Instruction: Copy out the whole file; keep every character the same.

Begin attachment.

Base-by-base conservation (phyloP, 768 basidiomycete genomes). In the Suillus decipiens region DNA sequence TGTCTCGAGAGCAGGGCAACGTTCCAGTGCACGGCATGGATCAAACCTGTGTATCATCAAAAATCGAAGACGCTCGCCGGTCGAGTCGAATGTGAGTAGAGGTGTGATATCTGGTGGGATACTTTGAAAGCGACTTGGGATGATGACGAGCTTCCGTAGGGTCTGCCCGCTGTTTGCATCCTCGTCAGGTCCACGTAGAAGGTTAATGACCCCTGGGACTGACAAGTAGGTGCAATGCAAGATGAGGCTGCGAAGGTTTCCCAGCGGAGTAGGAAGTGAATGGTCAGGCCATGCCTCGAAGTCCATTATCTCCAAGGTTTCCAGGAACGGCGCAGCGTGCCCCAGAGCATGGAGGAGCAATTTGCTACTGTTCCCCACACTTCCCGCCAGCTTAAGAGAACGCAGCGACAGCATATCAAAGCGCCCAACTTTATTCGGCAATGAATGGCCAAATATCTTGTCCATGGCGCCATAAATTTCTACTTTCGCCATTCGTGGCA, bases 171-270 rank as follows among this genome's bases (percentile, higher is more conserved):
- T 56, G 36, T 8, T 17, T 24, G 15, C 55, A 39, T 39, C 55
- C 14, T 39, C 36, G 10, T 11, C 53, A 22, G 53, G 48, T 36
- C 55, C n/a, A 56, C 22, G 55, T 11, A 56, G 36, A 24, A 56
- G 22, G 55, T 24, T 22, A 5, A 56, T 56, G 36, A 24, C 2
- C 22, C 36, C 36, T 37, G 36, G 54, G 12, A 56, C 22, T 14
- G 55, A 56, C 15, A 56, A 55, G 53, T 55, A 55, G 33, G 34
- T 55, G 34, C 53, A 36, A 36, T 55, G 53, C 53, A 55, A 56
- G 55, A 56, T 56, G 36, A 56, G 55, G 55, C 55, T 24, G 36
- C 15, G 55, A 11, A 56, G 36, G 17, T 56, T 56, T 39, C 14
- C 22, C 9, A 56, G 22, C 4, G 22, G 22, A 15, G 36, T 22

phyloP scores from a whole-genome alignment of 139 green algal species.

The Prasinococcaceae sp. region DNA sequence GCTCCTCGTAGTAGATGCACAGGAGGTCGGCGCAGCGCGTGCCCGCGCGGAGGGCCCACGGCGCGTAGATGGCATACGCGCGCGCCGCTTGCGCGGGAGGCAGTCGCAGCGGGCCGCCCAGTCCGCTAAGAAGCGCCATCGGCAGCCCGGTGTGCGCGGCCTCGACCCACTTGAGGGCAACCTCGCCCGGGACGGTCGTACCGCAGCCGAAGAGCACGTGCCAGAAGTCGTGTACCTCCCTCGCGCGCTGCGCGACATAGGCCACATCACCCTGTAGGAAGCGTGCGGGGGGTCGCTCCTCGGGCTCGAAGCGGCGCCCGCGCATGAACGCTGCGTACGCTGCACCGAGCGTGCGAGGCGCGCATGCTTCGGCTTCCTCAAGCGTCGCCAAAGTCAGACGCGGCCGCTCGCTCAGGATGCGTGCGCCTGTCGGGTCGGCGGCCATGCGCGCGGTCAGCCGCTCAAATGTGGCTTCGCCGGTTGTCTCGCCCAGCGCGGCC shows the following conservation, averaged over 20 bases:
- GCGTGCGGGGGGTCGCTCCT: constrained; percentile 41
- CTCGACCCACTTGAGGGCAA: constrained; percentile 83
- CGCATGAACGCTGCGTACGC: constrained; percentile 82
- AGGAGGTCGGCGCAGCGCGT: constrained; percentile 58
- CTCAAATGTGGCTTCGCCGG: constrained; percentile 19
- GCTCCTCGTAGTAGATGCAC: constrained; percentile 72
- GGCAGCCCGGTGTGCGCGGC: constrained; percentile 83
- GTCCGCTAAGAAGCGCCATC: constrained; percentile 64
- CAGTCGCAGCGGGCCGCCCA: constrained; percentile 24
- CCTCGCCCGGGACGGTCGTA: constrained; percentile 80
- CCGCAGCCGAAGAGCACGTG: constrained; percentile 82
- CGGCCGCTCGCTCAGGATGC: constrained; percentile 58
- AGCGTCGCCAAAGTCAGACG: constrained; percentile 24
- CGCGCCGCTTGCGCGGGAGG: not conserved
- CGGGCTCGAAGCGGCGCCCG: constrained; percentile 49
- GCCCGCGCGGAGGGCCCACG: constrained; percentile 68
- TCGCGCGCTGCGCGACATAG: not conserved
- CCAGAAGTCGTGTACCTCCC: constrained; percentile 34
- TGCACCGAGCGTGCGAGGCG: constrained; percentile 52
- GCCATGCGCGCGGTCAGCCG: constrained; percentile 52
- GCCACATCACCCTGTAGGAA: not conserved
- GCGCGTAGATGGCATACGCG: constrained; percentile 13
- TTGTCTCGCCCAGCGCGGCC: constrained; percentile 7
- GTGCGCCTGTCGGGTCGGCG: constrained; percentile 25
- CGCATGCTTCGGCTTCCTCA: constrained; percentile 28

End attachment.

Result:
Base-by-base conservation (phyloP, 768 basidiomycete genomes). In the Suillus decipiens region DNA sequence TGTCTCGAGAGCAGGGCAACGTTCCAGTGCACGGCATGGATCAAACCTGTGTATCATCAAAAATCGAAGACGCTCGCCGGTCGAGTCGAATGTGAGTAGAGGTGTGATATCTGGTGGGATACTTTGAAAGCGACTTGGGATGATGACGAGCTTCCGTAGGGTCTGCCCGCTGTTTGCATCCTCGTCAGGTCCACGTAGAAGGTTAATGACCCCTGGGACTGACAAGTAGGTGCAATGCAAGATGAGGCTGCGAAGGTTTCCCAGCGGAGTAGGAAGTGAATGGTCAGGCCATGCCTCGAAGTCCATTATCTCCAAGGTTTCCAGGAACGGCGCAGCGTGCCCCAGAGCATGGAGGAGCAATTTGCTACTGTTCCCCACACTTCCCGCCAGCTTAAGAGAACGCAGCGACAGCATATCAAAGCGCCCAACTTTATTCGGCAATGAATGGCCAAATATCTTGTCCATGGCGCCATAAATTTCTACTTTCGCCATTCGTGGCA, bases 171-270 rank as follows among this genome's bases (percentile, higher is more conserved):
- T 56, G 36, T 8, T 17, T 24, G 15, C 55, A 39, T 39, C 55
- C 14, T 39, C 36, G 10, T 11, C 53, A 22, G 53, G 48, T 36
- C 55, C n/a, A 56, C 22, G 55, T 11, A 56, G 36, A 24, A 56
- G 22, G 55, T 24, T 22, A 5, A 56, T 56, G 36, A 24, C 2
- C 22, C 36, C 36, T 37, G 36, G 54, G 12, A 56, C 22, T 14
- G 55, A 56, C 15, A 56, A 55, G 53, T 55, A 55, G 33, G 34
- T 55, G 34, C 53, A 36, A 36, T 55, G 53, C 53, A 55, A 56
- G 55, A 56, T 56, G 36, A 56, G 55, G 55, C 55, T 24, G 36
- C 15, G 55, A 11, A 56, G 36, G 17, T 56, T 56, T 39, C 14
- C 22, C 9, A 56, G 22, C 4, G 22, G 22, A 15, G 36, T 22

phyloP scores from a whole-genome alignment of 139 green algal species.

The Prasinococcaceae sp. region DNA sequence GCTCCTCGTAGTAGATGCACAGGAGGTCGGCGCAGCGCGTGCCCGCGCGGAGGGCCCACGGCGCGTAGATGGCATACGCGCGCGCCGCTTGCGCGGGAGGCAGTCGCAGCGGGCCGCCCAGTCCGCTAAGAAGCGCCATCGGCAGCCCGGTGTGCGCGGCCTCGACCCACTTGAGGGCAACCTCGCCCGGGACGGTCGTACCGCAGCCGAAGAGCACGTGCCAGAAGTCGTGTACCTCCCTCGCGCGCTGCGCGACATAGGCCACATCACCCTGTAGGAAGCGTGCGGGGGGTCGCTCCTCGGGCTCGAAGCGGCGCCCGCGCATGAACGCTGCGTACGCTGCACCGAGCGTGCGAGGCGCGCATGCTTCGGCTTCCTCAAGCGTCGCCAAAGTCAGACGCGGCCGCTCGCTCAGGATGCGTGCGCCTGTCGGGTCGGCGGCCATGCGCGCGGTCAGCCGCTCAAATGTGGCTTCGCCGGTTGTCTCGCCCAGCGCGGCC shows the following conservation, averaged over 20 bases:
- GCGTGCGGGGGGTCGCTCCT: constrained; percentile 41
- CTCGACCCACTTGAGGGCAA: constrained; percentile 83
- CGCATGAACGCTGCGTACGC: constrained; percentile 82
- AGGAGGTCGGCGCAGCGCGT: constrained; percentile 58
- CTCAAATGTGGCTTCGCCGG: constrained; percentile 19
- GCTCCTCGTAGTAGATGCAC: constrained; percentile 72
- GGCAGCCCGGTGTGCGCGGC: constrained; percentile 83
- GTCCGCTAAGAAGCGCCATC: constrained; percentile 64
- CAGTCGCAGCGGGCCGCCCA: constrained; percentile 24
- CCTCGCCCGGGACGGTCGTA: constrained; percentile 80
- CCGCAGCCGAAGAGCACGTG: constrained; percentile 82
- CGGCCGCTCGCTCAGGATGC: constrained; percentile 58
- AGCGTCGCCAAAGTCAGACG: constrained; percentile 24
- CGCGCCGCTTGCGCGGGAGG: not conserved
- CGGGCTCGAAGCGGCGCCCG: constrained; percentile 49
- GCCCGCGCGGAGGGCCCACG: constrained; percentile 68
- TCGCGCGCTGCGCGACATAG: not conserved
- CCAGAAGTCGTGTACCTCCC: constrained; percentile 34
- TGCACCGAGCGTGCGAGGCG: constrained; percentile 52
- GCCATGCGCGCGGTCAGCCG: constrained; percentile 52
- GCCACATCACCCTGTAGGAA: not conserved
- GCGCGTAGATGGCATACGCG: constrained; percentile 13
- TTGTCTCGCCCAGCGCGGCC: constrained; percentile 7
- GTGCGCCTGTCGGGTCGGCG: constrained; percentile 25
- CGCATGCTTCGGCTTCCTCA: constrained; percentile 28